… The faculty came up with six abilities they think every Sarah Lawrence graduate should have….
- Ability to think analytically about the material.
- Ability to express ideas effectively through written communication.
- Ability to exchange ideas effectively through oral communication.
- Ability to bring innovation to the work.
- Ability to envisage and carry through a project independently, with appropriate guidance.
- Ability to accept and act on critique to improve work.
These measures serve as an antidote to the Obama administration’s upcoming rating system, which will measure things like cost, graduation rates, and salaries of graduates. Obama’s new system has generated controversy, particularly since poor scores could mean the loss of federal financial aid.
Sarah Lawrence developed a “web-based assessment platform, designed to measure student performance against these critical abilities”. Advisors meet regularly with students to evaluate their progress.
That’s a different measure of the value of an education than, say, student loan debt or earnings after graduation — the sorts of things the Obama administration is considering as part of its ratings plan. Students and parents are right to ask if they’re getting their money’s worth, says the college’s president, Karen Lawrence. After financial aid, the average cost of a Sarah Lawrence education is almost $43,000 a year.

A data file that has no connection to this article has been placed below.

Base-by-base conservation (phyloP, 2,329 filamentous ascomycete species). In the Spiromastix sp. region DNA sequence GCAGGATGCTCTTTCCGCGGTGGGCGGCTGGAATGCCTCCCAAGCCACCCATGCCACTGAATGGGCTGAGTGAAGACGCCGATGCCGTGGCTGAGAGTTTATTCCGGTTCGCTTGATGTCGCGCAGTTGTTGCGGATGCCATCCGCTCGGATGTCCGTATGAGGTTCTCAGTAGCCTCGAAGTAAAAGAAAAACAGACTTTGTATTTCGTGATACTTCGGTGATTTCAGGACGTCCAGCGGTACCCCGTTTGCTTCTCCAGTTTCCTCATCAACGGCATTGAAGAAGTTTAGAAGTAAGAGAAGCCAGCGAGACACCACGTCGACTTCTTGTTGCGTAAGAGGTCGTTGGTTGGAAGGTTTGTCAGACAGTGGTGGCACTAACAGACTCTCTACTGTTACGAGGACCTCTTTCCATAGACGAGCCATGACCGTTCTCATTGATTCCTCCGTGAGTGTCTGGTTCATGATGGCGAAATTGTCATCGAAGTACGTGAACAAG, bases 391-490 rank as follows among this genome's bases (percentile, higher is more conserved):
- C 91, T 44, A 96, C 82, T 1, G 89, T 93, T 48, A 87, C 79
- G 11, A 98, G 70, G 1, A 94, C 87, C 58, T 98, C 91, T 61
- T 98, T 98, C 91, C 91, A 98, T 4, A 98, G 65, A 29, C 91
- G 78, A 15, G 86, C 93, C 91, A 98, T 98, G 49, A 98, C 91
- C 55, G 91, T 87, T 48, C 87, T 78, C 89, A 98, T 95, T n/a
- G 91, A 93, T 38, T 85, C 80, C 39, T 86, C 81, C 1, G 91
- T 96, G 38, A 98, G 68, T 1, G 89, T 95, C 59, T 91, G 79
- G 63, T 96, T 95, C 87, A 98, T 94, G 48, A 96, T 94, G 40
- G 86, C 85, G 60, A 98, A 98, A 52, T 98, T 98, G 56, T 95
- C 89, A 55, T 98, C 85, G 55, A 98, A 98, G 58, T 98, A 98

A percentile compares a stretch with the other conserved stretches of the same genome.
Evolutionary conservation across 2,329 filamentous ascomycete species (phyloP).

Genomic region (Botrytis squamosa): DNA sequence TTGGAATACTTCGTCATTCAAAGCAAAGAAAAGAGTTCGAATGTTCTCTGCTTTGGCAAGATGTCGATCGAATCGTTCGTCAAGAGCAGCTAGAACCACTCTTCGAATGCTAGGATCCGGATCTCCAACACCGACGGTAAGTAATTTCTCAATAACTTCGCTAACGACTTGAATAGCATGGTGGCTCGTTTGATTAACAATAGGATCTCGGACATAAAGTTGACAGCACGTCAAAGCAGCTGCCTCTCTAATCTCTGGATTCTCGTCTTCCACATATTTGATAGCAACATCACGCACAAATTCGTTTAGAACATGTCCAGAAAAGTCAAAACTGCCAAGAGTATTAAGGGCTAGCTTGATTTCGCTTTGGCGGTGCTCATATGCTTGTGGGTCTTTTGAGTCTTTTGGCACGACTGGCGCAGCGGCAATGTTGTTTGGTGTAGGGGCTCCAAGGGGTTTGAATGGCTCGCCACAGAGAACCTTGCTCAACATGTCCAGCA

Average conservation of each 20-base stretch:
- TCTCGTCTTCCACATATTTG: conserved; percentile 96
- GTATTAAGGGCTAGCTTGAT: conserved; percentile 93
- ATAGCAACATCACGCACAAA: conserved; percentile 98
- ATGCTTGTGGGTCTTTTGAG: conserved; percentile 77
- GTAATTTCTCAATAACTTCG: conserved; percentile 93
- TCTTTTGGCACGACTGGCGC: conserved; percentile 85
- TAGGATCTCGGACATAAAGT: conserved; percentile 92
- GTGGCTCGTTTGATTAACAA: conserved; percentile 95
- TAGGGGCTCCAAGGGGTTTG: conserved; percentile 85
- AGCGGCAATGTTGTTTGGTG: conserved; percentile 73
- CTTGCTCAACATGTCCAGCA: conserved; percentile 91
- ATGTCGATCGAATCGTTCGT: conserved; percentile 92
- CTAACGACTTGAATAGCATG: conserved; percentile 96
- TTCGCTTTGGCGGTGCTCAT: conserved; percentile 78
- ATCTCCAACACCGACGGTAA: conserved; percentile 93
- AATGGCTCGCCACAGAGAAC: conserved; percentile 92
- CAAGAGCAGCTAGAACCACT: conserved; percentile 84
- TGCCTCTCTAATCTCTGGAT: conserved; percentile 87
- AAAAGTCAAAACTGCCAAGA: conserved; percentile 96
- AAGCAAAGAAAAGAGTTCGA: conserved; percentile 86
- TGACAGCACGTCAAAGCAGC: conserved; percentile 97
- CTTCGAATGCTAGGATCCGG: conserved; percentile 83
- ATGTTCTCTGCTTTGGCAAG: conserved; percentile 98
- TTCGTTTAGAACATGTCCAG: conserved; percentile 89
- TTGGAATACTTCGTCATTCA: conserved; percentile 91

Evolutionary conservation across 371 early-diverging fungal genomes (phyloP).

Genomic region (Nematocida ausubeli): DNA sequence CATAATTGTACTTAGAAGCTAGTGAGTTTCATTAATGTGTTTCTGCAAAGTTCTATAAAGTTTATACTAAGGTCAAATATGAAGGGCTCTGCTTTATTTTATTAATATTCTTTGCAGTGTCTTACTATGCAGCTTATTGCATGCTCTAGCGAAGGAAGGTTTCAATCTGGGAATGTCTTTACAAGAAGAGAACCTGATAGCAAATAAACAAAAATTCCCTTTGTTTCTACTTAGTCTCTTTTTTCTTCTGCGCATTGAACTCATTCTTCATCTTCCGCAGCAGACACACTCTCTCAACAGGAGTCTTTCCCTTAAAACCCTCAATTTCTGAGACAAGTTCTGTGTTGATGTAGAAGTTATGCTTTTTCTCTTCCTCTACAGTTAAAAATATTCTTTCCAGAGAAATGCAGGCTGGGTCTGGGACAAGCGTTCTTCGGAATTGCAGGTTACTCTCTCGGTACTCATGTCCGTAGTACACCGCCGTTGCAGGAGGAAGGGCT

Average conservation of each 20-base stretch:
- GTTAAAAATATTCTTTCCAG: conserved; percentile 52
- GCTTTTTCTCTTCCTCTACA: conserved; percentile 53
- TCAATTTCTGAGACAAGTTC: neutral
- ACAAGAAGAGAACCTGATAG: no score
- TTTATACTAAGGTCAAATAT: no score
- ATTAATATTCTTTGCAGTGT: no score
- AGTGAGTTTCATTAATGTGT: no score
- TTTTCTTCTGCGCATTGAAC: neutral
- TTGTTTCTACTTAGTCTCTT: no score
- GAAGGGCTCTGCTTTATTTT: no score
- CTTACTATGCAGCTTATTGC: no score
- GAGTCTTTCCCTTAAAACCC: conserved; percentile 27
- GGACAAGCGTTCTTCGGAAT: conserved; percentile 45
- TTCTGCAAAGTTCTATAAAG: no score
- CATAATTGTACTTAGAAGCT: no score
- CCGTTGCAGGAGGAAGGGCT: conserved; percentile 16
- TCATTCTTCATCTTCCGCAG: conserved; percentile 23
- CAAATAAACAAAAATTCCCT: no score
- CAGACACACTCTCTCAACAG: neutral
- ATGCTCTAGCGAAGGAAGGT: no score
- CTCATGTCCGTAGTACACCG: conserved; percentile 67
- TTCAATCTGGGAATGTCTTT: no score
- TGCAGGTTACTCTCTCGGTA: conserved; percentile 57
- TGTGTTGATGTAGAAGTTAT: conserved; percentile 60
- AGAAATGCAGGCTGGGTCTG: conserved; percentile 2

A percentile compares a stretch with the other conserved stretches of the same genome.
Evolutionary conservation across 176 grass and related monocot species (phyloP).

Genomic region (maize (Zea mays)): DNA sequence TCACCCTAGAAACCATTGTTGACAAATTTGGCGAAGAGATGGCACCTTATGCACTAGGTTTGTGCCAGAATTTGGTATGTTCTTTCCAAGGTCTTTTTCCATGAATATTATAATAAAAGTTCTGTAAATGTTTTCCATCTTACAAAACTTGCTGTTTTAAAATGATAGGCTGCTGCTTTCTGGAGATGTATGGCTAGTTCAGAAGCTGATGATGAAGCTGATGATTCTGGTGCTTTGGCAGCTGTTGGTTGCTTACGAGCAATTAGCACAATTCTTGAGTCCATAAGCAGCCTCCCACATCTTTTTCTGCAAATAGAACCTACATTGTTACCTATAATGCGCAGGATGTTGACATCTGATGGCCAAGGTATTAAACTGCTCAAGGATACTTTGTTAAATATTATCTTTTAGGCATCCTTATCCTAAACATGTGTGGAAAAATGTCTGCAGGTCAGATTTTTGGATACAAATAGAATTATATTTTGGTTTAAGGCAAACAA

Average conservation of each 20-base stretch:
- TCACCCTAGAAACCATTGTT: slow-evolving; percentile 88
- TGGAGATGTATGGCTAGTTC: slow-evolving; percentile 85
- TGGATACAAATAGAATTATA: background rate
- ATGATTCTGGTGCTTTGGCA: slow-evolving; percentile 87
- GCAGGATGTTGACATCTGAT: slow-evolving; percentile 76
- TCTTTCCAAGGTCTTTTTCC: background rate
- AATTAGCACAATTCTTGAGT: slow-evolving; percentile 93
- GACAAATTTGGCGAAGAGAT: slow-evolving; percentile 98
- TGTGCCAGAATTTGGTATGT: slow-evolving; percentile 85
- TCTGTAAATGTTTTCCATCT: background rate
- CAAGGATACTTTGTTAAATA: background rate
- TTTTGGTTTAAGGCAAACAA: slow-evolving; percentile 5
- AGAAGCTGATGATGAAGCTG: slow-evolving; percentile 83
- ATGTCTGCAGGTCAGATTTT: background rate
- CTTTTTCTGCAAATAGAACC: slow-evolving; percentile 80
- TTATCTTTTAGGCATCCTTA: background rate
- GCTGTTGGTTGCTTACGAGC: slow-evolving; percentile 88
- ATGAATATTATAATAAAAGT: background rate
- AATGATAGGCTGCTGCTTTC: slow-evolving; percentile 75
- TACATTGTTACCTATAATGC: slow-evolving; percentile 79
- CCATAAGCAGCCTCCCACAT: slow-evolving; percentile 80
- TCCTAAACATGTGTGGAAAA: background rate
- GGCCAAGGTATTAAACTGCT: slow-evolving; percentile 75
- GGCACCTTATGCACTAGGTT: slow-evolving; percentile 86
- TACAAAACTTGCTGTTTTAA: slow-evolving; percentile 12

“People are worried about cost,” Lawrence says. “We understand that.”
And they’re worried about getting jobs after graduation. But she says the abilities that the new assessment measures—critical thinking and innovation and collaboration—are the same ones employers say they’re looking for.
I have a feeling every Sarah Lawrence graduate will be rated highly.
The idea behind Sarah Lawrence’s assessment is laudable, but I must say I’m a bit skeptical about the way they measure student performance. Shouldn’t they have an objective third party doing the assessment?